Violent attacks against homeless people in the U.S. increased significantly in 2007, with the number of lethal attacks jumping by 40 percent from the previous year's figure, according to a recently issued report by two groups.
Fatal assaults jumped from 20 in 2006 to 28 in 2007, while the total number increased from 142 to 160 -- a rise of 13 percent -- according to the study "Hate, Violence, and Death on Main Street USA."
Local laws that criminalize homelessness and a current fad for "bum bashing" videos "send a message to society that homeless people are not human [and] do not deserve respect," said Tulin Ozdeger, the civil rights director for the National Law Center on Homelessness and Poverty. The law center prepared the report along with the National Coalition for the Homeless.
Local laws that restrict public sleeping, sitting, storing property, or asking for money create an "environment of hostility" against homeless people and send the message that "attacks against them will not be taken seriously," she said.
Another factor in the continued prevalence of violence against homeless people is "bum bashing" videos, according to the study. Over 6.8 million copies of such videos have been sold, and such videos are popular on YouTube, Ozdeger said.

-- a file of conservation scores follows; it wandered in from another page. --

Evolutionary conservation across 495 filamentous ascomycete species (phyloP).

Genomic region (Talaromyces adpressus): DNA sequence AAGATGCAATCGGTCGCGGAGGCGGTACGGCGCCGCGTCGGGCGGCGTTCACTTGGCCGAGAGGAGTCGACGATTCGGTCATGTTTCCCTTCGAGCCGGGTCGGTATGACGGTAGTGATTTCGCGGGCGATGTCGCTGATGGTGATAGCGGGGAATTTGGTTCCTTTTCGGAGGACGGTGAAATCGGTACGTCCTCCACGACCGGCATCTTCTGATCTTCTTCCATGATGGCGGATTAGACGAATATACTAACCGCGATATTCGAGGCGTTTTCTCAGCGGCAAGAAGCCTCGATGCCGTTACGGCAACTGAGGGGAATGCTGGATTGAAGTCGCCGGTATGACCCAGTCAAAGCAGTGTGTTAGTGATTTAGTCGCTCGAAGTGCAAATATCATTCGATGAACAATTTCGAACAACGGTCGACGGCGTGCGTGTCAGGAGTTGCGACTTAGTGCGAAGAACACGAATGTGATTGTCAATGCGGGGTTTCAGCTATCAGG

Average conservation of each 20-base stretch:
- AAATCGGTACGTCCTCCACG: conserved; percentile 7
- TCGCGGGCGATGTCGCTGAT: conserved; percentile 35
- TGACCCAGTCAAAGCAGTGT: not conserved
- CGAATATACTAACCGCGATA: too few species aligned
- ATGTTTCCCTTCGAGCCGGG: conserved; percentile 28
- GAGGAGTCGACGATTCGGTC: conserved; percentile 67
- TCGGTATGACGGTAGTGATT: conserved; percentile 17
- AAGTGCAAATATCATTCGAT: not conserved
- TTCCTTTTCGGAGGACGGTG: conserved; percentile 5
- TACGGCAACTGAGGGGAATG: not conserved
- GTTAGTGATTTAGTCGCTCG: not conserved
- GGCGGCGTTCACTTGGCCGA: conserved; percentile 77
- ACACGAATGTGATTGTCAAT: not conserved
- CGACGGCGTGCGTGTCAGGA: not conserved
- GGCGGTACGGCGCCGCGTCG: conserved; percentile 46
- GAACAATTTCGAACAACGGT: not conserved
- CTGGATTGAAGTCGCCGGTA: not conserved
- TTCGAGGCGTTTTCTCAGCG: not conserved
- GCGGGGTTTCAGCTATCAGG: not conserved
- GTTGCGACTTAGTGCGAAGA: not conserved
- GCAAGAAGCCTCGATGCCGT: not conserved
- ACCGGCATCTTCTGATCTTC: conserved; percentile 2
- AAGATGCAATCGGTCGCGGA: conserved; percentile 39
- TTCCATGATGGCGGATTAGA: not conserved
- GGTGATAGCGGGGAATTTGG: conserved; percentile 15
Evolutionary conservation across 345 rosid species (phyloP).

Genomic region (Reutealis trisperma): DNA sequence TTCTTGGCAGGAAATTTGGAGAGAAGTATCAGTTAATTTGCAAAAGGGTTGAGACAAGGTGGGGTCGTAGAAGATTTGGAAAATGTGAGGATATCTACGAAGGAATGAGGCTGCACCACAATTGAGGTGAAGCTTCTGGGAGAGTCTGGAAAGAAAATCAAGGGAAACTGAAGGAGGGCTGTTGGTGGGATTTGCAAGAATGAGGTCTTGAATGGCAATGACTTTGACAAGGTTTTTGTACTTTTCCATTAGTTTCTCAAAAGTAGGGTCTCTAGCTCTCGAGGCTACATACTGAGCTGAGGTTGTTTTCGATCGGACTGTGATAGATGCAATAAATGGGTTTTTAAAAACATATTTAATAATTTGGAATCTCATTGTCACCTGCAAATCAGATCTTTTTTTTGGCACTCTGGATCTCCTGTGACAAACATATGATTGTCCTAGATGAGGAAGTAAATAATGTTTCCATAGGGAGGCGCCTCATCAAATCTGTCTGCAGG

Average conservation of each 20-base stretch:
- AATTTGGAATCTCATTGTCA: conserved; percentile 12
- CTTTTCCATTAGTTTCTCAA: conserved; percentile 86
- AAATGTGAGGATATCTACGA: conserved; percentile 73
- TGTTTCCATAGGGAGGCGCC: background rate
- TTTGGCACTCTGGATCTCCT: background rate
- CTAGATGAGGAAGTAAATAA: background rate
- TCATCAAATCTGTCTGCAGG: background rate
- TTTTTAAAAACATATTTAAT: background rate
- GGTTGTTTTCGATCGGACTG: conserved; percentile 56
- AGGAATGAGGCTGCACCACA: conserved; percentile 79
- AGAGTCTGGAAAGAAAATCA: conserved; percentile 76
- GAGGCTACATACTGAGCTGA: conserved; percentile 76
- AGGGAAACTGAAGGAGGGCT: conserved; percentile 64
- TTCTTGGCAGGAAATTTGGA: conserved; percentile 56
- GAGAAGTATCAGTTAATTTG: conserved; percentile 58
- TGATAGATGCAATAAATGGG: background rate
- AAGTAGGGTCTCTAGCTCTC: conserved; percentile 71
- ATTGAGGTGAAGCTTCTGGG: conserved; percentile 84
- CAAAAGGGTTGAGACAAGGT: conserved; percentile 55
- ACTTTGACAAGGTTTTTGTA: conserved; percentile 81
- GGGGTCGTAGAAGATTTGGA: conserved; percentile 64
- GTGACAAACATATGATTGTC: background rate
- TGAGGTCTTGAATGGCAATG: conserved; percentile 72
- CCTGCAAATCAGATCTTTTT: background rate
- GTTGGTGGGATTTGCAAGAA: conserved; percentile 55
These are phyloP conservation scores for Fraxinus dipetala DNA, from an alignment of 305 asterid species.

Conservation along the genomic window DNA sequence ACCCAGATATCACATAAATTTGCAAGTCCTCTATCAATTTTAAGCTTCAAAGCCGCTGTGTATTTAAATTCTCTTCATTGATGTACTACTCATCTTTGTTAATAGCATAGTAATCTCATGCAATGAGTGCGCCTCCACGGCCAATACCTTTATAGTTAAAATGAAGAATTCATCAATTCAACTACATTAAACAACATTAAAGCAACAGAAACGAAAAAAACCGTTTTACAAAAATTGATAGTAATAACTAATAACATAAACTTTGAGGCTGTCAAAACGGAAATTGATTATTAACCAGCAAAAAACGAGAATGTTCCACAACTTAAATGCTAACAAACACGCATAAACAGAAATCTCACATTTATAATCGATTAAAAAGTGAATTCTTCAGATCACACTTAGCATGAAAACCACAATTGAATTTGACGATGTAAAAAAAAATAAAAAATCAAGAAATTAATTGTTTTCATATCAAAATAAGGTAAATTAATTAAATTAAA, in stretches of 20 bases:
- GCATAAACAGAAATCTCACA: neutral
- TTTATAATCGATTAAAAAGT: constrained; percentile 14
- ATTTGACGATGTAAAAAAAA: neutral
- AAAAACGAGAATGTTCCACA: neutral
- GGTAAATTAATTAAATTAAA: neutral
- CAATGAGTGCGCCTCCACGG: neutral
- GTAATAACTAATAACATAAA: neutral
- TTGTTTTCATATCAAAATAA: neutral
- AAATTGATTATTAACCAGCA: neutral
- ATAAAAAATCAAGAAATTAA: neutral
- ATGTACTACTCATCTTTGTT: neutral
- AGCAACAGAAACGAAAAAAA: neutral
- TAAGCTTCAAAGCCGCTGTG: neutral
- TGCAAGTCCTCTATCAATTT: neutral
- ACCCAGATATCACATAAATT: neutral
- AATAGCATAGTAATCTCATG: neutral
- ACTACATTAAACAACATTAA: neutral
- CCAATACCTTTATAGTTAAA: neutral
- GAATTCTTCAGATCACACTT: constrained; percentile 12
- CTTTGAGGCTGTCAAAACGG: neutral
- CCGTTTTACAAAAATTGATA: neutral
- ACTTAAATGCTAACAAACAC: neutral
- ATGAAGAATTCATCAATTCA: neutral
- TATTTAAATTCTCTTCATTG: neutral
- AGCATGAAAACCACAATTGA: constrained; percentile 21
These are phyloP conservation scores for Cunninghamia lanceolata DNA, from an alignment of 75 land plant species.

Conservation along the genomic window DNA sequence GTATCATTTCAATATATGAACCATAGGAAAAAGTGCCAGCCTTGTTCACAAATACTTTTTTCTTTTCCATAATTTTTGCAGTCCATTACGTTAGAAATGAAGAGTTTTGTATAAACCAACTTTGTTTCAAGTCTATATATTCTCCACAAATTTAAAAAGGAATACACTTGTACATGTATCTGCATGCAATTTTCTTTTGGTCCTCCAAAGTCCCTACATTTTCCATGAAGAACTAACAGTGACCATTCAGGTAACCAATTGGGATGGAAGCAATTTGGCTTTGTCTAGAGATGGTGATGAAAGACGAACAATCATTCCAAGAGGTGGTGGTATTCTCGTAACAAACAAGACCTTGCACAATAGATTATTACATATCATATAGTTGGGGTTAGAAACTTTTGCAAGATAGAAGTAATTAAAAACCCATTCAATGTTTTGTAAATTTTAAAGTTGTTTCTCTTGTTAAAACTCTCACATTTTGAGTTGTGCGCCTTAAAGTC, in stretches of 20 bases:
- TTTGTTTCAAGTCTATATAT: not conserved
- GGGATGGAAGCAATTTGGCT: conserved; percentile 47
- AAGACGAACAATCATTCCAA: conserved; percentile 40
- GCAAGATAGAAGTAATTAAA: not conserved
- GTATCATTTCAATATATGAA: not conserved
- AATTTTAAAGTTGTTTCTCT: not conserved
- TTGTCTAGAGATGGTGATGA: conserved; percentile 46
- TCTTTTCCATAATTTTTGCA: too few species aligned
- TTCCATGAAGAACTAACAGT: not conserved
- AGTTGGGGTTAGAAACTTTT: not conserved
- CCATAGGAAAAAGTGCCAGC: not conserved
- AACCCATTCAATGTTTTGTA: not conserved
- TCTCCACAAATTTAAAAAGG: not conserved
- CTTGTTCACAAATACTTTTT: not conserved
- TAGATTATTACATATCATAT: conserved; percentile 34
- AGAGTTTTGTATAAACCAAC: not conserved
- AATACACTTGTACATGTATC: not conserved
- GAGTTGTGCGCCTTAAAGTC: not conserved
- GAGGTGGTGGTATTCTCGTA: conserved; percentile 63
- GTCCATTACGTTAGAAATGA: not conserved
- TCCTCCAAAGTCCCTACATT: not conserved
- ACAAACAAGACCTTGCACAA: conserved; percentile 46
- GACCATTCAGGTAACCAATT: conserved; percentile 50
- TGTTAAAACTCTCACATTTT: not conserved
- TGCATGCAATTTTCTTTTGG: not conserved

After Florida, the states with the largest numbers of incidents were California (22), Nevada (14) and Ohio (13).
Ozdeger cautioned that the figures may well be low. The report draws its data primarily from media reports, since victims often don't report the attacks to law-enforcement authorities, she said.
David Pirtle, who said he was the victim of several violations when he was homeless, confirmed that point. Pirtle, who now lives in Washington, D.C., said in a July 14 interview that he did not report the attacks to the police. The worst assault was in New York City in 2004, he said. A "couple of guys" beat him with an aluminum bat or wide pipe. His assailants were "nicely dressed," and appeared to be college-age, he said.
Of the people accused and convicted of violence against the homeless in 2007, 86 percent were 25 and under, the report said.
Pirtle said he had "never been attacked by anyone other than young kids who are intoxicated and bored."
The study asserts that offenses against the homeless should be tallied as hate crimes. There were 187 fatal attacks on homeless individuals from 1999 through 2006, according to the report. For that same period, FBI statistics show 85 homicides classified as hate crimes, the report said.